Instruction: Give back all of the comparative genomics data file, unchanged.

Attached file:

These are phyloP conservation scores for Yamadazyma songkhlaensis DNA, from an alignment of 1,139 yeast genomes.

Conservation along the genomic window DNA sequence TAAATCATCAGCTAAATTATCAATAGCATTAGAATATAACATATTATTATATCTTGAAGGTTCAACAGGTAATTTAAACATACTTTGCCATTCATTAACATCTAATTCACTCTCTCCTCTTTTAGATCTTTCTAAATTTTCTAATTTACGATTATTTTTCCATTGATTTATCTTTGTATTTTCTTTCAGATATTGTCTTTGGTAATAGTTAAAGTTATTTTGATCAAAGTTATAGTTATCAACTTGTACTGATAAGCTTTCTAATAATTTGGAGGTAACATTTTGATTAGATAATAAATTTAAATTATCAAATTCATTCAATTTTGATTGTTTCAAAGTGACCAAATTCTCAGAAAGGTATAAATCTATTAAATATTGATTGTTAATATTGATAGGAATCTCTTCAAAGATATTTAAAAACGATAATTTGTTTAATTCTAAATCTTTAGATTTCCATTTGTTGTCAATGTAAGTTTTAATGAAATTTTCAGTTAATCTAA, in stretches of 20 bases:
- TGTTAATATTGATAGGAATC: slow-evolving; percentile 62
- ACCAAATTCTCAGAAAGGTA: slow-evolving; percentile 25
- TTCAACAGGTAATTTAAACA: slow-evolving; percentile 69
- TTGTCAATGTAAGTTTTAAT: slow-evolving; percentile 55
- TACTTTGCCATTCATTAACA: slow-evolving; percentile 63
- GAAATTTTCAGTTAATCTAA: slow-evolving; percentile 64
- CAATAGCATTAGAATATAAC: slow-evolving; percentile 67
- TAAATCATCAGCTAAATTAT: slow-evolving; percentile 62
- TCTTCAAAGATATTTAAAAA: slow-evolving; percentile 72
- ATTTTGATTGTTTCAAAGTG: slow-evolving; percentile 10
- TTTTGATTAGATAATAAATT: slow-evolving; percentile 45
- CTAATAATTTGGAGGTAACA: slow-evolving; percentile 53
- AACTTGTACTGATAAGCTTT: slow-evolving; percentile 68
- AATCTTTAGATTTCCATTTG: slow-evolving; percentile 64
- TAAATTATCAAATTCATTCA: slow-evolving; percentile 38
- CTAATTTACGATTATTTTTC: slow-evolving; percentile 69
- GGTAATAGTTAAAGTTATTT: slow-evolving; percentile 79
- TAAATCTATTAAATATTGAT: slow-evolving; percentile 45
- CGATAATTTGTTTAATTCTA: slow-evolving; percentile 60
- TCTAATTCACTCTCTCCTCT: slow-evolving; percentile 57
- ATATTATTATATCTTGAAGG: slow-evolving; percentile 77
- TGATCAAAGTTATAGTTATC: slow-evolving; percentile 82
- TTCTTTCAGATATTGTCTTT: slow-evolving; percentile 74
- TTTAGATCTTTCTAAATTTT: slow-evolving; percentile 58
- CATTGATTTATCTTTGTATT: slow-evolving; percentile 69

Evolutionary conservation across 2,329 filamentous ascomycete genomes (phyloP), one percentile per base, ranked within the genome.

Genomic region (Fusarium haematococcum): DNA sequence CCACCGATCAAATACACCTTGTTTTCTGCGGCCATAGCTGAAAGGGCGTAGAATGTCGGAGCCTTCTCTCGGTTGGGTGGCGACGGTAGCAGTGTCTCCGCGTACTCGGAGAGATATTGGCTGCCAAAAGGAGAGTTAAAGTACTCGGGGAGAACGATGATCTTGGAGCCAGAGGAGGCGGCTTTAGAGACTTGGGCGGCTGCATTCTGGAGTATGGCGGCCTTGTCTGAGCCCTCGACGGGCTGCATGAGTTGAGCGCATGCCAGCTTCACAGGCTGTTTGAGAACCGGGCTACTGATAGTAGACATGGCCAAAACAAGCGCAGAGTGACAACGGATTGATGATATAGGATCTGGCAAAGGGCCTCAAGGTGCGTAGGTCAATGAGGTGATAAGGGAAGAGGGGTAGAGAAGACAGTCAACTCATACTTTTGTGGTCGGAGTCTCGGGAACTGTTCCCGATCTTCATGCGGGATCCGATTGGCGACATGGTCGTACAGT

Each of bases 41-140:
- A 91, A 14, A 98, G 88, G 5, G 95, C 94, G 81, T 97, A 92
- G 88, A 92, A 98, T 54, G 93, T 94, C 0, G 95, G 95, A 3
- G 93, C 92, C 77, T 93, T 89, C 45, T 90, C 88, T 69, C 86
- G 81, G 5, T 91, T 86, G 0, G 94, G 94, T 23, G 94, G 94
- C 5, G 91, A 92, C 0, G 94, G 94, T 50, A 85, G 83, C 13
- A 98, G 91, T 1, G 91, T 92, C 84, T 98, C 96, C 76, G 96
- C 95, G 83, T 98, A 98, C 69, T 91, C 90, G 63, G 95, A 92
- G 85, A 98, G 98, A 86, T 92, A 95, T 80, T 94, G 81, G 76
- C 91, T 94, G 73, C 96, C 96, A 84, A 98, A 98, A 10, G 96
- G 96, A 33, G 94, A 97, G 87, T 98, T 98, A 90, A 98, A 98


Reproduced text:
These are phyloP conservation scores for Yamadazyma songkhlaensis DNA, from an alignment of 1,139 yeast genomes.

Conservation along the genomic window DNA sequence TAAATCATCAGCTAAATTATCAATAGCATTAGAATATAACATATTATTATATCTTGAAGGTTCAACAGGTAATTTAAACATACTTTGCCATTCATTAACATCTAATTCACTCTCTCCTCTTTTAGATCTTTCTAAATTTTCTAATTTACGATTATTTTTCCATTGATTTATCTTTGTATTTTCTTTCAGATATTGTCTTTGGTAATAGTTAAAGTTATTTTGATCAAAGTTATAGTTATCAACTTGTACTGATAAGCTTTCTAATAATTTGGAGGTAACATTTTGATTAGATAATAAATTTAAATTATCAAATTCATTCAATTTTGATTGTTTCAAAGTGACCAAATTCTCAGAAAGGTATAAATCTATTAAATATTGATTGTTAATATTGATAGGAATCTCTTCAAAGATATTTAAAAACGATAATTTGTTTAATTCTAAATCTTTAGATTTCCATTTGTTGTCAATGTAAGTTTTAATGAAATTTTCAGTTAATCTAA, in stretches of 20 bases:
- TGTTAATATTGATAGGAATC: slow-evolving; percentile 62
- ACCAAATTCTCAGAAAGGTA: slow-evolving; percentile 25
- TTCAACAGGTAATTTAAACA: slow-evolving; percentile 69
- TTGTCAATGTAAGTTTTAAT: slow-evolving; percentile 55
- TACTTTGCCATTCATTAACA: slow-evolving; percentile 63
- GAAATTTTCAGTTAATCTAA: slow-evolving; percentile 64
- CAATAGCATTAGAATATAAC: slow-evolving; percentile 67
- TAAATCATCAGCTAAATTAT: slow-evolving; percentile 62
- TCTTCAAAGATATTTAAAAA: slow-evolving; percentile 72
- ATTTTGATTGTTTCAAAGTG: slow-evolving; percentile 10
- TTTTGATTAGATAATAAATT: slow-evolving; percentile 45
- CTAATAATTTGGAGGTAACA: slow-evolving; percentile 53
- AACTTGTACTGATAAGCTTT: slow-evolving; percentile 68
- AATCTTTAGATTTCCATTTG: slow-evolving; percentile 64
- TAAATTATCAAATTCATTCA: slow-evolving; percentile 38
- CTAATTTACGATTATTTTTC: slow-evolving; percentile 69
- GGTAATAGTTAAAGTTATTT: slow-evolving; percentile 79
- TAAATCTATTAAATATTGAT: slow-evolving; percentile 45
- CGATAATTTGTTTAATTCTA: slow-evolving; percentile 60
- TCTAATTCACTCTCTCCTCT: slow-evolving; percentile 57
- ATATTATTATATCTTGAAGG: slow-evolving; percentile 77
- TGATCAAAGTTATAGTTATC: slow-evolving; percentile 82
- TTCTTTCAGATATTGTCTTT: slow-evolving; percentile 74
- TTTAGATCTTTCTAAATTTT: slow-evolving; percentile 58
- CATTGATTTATCTTTGTATT: slow-evolving; percentile 69

Evolutionary conservation across 2,329 filamentous ascomycete genomes (phyloP), one percentile per base, ranked within the genome.

Genomic region (Fusarium haematococcum): DNA sequence CCACCGATCAAATACACCTTGTTTTCTGCGGCCATAGCTGAAAGGGCGTAGAATGTCGGAGCCTTCTCTCGGTTGGGTGGCGACGGTAGCAGTGTCTCCGCGTACTCGGAGAGATATTGGCTGCCAAAAGGAGAGTTAAAGTACTCGGGGAGAACGATGATCTTGGAGCCAGAGGAGGCGGCTTTAGAGACTTGGGCGGCTGCATTCTGGAGTATGGCGGCCTTGTCTGAGCCCTCGACGGGCTGCATGAGTTGAGCGCATGCCAGCTTCACAGGCTGTTTGAGAACCGGGCTACTGATAGTAGACATGGCCAAAACAAGCGCAGAGTGACAACGGATTGATGATATAGGATCTGGCAAAGGGCCTCAAGGTGCGTAGGTCAATGAGGTGATAAGGGAAGAGGGGTAGAGAAGACAGTCAACTCATACTTTTGTGGTCGGAGTCTCGGGAACTGTTCCCGATCTTCATGCGGGATCCGATTGGCGACATGGTCGTACAGT

Each of bases 41-140:
- A 91, A 14, A 98, G 88, G 5, G 95, C 94, G 81, T 97, A 92
- G 88, A 92, A 98, T 54, G 93, T 94, C 0, G 95, G 95, A 3
- G 93, C 92, C 77, T 93, T 89, C 45, T 90, C 88, T 69, C 86
- G 81, G 5, T 91, T 86, G 0, G 94, G 94, T 23, G 94, G 94
- C 5, G 91, A 92, C 0, G 94, G 94, T 50, A 85, G 83, C 13
- A 98, G 91, T 1, G 91, T 92, C 84, T 98, C 96, C 76, G 96
- C 95, G 83, T 98, A 98, C 69, T 91, C 90, G 63, G 95, A 92
- G 85, A 98, G 98, A 86, T 92, A 95, T 80, T 94, G 81, G 76
- C 91, T 94, G 73, C 96, C 96, A 84, A 98, A 98, A 10, G 96
- G 96, A 33, G 94, A 97, G 87, T 98, T 98, A 90, A 98, A 98